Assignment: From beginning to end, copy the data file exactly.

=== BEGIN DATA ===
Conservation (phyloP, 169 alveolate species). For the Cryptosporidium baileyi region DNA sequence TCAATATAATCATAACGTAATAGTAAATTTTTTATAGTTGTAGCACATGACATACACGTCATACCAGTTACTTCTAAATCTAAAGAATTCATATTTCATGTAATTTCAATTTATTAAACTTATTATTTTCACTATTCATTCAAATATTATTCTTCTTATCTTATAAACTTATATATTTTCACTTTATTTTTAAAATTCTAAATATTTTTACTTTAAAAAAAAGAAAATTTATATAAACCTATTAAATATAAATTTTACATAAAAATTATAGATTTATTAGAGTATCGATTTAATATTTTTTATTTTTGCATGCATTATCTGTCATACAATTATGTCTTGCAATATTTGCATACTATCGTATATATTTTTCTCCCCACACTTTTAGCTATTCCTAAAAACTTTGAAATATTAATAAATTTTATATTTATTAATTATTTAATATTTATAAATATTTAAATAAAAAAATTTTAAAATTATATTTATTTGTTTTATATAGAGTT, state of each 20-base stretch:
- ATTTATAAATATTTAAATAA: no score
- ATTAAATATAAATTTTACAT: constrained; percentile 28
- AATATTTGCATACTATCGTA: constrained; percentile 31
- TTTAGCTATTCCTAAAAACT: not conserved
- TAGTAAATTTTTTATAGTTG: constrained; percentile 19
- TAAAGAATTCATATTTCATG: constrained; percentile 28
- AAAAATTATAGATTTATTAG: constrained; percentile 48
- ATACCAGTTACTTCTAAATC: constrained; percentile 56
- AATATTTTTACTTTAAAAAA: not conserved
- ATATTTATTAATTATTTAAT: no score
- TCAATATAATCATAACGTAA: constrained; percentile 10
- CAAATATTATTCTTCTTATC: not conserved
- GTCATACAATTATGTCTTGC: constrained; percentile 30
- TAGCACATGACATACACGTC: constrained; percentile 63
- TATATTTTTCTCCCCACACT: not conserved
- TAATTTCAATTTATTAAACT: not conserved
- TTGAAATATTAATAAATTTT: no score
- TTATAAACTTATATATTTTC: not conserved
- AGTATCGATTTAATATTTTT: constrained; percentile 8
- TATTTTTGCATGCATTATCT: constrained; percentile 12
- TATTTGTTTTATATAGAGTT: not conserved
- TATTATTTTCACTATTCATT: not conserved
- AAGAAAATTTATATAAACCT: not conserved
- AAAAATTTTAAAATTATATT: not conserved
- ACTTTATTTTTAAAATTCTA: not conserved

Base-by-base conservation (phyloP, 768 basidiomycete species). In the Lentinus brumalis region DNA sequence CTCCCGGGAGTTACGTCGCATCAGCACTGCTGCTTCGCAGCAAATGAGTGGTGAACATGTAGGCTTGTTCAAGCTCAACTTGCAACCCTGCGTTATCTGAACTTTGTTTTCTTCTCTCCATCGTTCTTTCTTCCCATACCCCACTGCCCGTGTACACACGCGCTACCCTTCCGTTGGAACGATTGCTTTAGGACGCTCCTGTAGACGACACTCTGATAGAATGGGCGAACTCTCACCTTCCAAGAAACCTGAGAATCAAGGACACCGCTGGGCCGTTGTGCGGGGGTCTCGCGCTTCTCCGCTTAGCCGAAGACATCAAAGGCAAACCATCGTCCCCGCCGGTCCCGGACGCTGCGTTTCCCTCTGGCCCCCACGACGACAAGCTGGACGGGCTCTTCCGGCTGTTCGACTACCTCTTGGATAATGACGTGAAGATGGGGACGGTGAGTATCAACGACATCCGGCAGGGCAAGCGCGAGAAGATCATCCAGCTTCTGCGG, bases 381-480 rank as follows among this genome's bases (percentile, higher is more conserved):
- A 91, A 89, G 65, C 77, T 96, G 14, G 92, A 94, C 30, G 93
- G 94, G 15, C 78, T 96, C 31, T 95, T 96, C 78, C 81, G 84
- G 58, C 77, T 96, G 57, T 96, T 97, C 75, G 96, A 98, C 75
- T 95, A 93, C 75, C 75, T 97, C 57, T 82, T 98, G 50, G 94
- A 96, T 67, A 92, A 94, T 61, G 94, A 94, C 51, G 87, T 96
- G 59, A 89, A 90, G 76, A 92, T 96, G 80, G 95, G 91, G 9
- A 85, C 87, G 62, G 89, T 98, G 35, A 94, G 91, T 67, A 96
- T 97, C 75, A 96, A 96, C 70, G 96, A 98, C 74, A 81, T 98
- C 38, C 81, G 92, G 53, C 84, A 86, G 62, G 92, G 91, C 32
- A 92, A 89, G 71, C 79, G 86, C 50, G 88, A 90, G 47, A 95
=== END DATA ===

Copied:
Conservation (phyloP, 169 alveolate species). For the Cryptosporidium baileyi region DNA sequence TCAATATAATCATAACGTAATAGTAAATTTTTTATAGTTGTAGCACATGACATACACGTCATACCAGTTACTTCTAAATCTAAAGAATTCATATTTCATGTAATTTCAATTTATTAAACTTATTATTTTCACTATTCATTCAAATATTATTCTTCTTATCTTATAAACTTATATATTTTCACTTTATTTTTAAAATTCTAAATATTTTTACTTTAAAAAAAAGAAAATTTATATAAACCTATTAAATATAAATTTTACATAAAAATTATAGATTTATTAGAGTATCGATTTAATATTTTTTATTTTTGCATGCATTATCTGTCATACAATTATGTCTTGCAATATTTGCATACTATCGTATATATTTTTCTCCCCACACTTTTAGCTATTCCTAAAAACTTTGAAATATTAATAAATTTTATATTTATTAATTATTTAATATTTATAAATATTTAAATAAAAAAATTTTAAAATTATATTTATTTGTTTTATATAGAGTT, state of each 20-base stretch:
- ATTTATAAATATTTAAATAA: no score
- ATTAAATATAAATTTTACAT: constrained; percentile 28
- AATATTTGCATACTATCGTA: constrained; percentile 31
- TTTAGCTATTCCTAAAAACT: not conserved
- TAGTAAATTTTTTATAGTTG: constrained; percentile 19
- TAAAGAATTCATATTTCATG: constrained; percentile 28
- AAAAATTATAGATTTATTAG: constrained; percentile 48
- ATACCAGTTACTTCTAAATC: constrained; percentile 56
- AATATTTTTACTTTAAAAAA: not conserved
- ATATTTATTAATTATTTAAT: no score
- TCAATATAATCATAACGTAA: constrained; percentile 10
- CAAATATTATTCTTCTTATC: not conserved
- GTCATACAATTATGTCTTGC: constrained; percentile 30
- TAGCACATGACATACACGTC: constrained; percentile 63
- TATATTTTTCTCCCCACACT: not conserved
- TAATTTCAATTTATTAAACT: not conserved
- TTGAAATATTAATAAATTTT: no score
- TTATAAACTTATATATTTTC: not conserved
- AGTATCGATTTAATATTTTT: constrained; percentile 8
- TATTTTTGCATGCATTATCT: constrained; percentile 12
- TATTTGTTTTATATAGAGTT: not conserved
- TATTATTTTCACTATTCATT: not conserved
- AAGAAAATTTATATAAACCT: not conserved
- AAAAATTTTAAAATTATATT: not conserved
- ACTTTATTTTTAAAATTCTA: not conserved

Base-by-base conservation (phyloP, 768 basidiomycete species). In the Lentinus brumalis region DNA sequence CTCCCGGGAGTTACGTCGCATCAGCACTGCTGCTTCGCAGCAAATGAGTGGTGAACATGTAGGCTTGTTCAAGCTCAACTTGCAACCCTGCGTTATCTGAACTTTGTTTTCTTCTCTCCATCGTTCTTTCTTCCCATACCCCACTGCCCGTGTACACACGCGCTACCCTTCCGTTGGAACGATTGCTTTAGGACGCTCCTGTAGACGACACTCTGATAGAATGGGCGAACTCTCACCTTCCAAGAAACCTGAGAATCAAGGACACCGCTGGGCCGTTGTGCGGGGGTCTCGCGCTTCTCCGCTTAGCCGAAGACATCAAAGGCAAACCATCGTCCCCGCCGGTCCCGGACGCTGCGTTTCCCTCTGGCCCCCACGACGACAAGCTGGACGGGCTCTTCCGGCTGTTCGACTACCTCTTGGATAATGACGTGAAGATGGGGACGGTGAGTATCAACGACATCCGGCAGGGCAAGCGCGAGAAGATCATCCAGCTTCTGCGG, bases 381-480 rank as follows among this genome's bases (percentile, higher is more conserved):
- A 91, A 89, G 65, C 77, T 96, G 14, G 92, A 94, C 30, G 93
- G 94, G 15, C 78, T 96, C 31, T 95, T 96, C 78, C 81, G 84
- G 58, C 77, T 96, G 57, T 96, T 97, C 75, G 96, A 98, C 75
- T 95, A 93, C 75, C 75, T 97, C 57, T 82, T 98, G 50, G 94
- A 96, T 67, A 92, A 94, T 61, G 94, A 94, C 51, G 87, T 96
- G 59, A 89, A 90, G 76, A 92, T 96, G 80, G 95, G 91, G 9
- A 85, C 87, G 62, G 89, T 98, G 35, A 94, G 91, T 67, A 96
- T 97, C 75, A 96, A 96, C 70, G 96, A 98, C 74, A 81, T 98
- C 38, C 81, G 92, G 53, C 84, A 86, G 62, G 92, G 91, C 32
- A 92, A 89, G 71, C 79, G 86, C 50, G 88, A 90, G 47, A 95